This post is part 1 of a two-part series about Soft Skills.
Jeremy was undoubtedly smart. He was gifted with a photographic memory and academically dominated his peers in school. Rather aloof, he made no effort to get to know his teachers or classmates more than necessary. He much preferred to devote his time to playing video games. Life in virtual reality was infinitely easier. It didn’t require social interaction, deep critical thinking, or even arriving on time.
Having no ambition for future endeavors he was unknowingly conditioning himself for life of mediocrity. While it was cozy and convenient to stay secluded in his basement, life was happening outside his door. The missed opportunities of connecting with people and holding himself to increasingly higher standards would turn this kid of remarkable potential into someone easily forgotten.
What this fictional Jeremy had was a complete imbalance of skills sets. While proficient in intellect and quantifiable hard skills, he came up short on soft skills and people skills. While hard skills have their place and are essential (like reading, writing, and arithmetic among other things), soft skills help get us through life. Much like how a hard drive is nonfunctional without software, a person without the necessary soft skills may be equally incomplete.
What are Soft Skills?
There is no universal definition for soft skills. It’s a broad umbrella that includes capabilities ranging from how you measure and present yourself to how you engage with others. It’s all about the people stuff and the use of effort and ingenuity.
A nebulous definition for sure so an easier way to think of them is to recall all the things you were supposed to learn in kindergarten. Things like being kind to others, trying hard, being a good friend, making good choices, being responsible, and figuring things out.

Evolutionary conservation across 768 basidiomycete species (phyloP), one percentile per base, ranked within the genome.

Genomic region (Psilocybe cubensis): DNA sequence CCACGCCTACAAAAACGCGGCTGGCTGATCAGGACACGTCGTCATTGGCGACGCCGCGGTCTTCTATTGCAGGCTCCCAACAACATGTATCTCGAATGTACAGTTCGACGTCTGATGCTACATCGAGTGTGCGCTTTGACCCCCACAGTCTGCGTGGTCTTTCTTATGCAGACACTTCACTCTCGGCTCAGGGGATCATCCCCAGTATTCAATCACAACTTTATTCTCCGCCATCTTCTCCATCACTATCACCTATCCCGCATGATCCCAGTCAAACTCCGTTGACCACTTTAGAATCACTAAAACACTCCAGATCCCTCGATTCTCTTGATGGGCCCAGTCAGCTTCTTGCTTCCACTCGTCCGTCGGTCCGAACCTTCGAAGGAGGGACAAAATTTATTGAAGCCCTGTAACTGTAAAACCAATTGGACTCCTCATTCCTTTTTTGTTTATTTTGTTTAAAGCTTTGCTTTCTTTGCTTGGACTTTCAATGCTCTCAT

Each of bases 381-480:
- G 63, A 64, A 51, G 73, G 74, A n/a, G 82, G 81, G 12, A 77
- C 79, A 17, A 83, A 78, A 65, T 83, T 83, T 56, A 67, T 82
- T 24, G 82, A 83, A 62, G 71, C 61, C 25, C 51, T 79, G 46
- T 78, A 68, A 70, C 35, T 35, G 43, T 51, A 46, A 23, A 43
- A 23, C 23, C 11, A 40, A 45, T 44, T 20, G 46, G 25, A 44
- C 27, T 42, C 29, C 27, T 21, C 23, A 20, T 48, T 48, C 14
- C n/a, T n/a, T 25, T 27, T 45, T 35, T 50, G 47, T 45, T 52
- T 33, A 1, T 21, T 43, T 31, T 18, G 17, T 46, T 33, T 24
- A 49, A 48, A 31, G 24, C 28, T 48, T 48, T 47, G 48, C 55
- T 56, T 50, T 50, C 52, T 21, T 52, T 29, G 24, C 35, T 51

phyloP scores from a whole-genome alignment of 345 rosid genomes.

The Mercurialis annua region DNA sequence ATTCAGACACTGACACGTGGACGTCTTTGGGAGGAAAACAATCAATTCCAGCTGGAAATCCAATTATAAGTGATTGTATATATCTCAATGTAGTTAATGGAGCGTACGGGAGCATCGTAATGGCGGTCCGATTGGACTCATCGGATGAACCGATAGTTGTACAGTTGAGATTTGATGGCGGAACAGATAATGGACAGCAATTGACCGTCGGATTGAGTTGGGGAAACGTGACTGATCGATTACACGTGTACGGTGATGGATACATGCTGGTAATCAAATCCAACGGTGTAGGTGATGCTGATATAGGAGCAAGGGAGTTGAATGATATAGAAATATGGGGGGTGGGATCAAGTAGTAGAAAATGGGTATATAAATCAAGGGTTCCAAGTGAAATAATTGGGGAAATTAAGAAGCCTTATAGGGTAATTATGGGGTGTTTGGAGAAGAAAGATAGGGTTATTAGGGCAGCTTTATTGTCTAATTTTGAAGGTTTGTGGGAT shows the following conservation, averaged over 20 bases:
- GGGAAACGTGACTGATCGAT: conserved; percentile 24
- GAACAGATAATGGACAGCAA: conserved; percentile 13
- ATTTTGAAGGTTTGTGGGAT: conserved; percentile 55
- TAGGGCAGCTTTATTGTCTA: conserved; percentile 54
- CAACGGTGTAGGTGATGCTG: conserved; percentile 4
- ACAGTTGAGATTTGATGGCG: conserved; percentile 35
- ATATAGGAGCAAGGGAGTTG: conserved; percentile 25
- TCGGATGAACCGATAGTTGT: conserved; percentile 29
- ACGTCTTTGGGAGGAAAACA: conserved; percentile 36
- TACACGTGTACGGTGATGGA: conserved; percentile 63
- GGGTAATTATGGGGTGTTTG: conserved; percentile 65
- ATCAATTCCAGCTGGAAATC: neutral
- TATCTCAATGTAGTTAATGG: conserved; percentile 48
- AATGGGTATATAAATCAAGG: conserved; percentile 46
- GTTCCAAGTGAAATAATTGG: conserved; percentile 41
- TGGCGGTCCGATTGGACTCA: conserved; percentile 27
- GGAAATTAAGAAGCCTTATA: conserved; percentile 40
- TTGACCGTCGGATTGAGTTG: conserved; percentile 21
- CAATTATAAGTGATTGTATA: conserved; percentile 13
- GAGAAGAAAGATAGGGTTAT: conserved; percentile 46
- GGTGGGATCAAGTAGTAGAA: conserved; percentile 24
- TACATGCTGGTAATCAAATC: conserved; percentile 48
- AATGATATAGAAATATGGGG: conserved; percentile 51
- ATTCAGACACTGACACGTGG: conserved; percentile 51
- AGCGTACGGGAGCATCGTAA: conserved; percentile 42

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Deficiency of Soft Skills in the Workplace
For such a fundamental skill set, it’s coming as a big surprise to many employers that more and more employees are lacking such skills. While it’s a varying problem across the board, employers are expressing most concern about recent college grads.
It seems perplexing as many would assume such skills are learned naturally through the socialization in our upbringing. But with the growing evidence of this skill deficiency, employers are becoming dismayed when new hires who look great on paper end up performing poorly on the job.
According to a 2018 study, nearly four in 10 corporations and almost half of academic institutions said new hires lack the soft skills required to perform at a high level on the job. The survey respondents suggest the soft skills deficit is so problematic they believe new hires are ill-prepared to tackle some of the most difficult yet common challenges they will face in today’s workplace.
They cited missing capabilities such as:
Interpersonal skills and empathy
Persistence and perseverance
Creative problem solving
Critical and analytical thinking
Optimism and growth mindset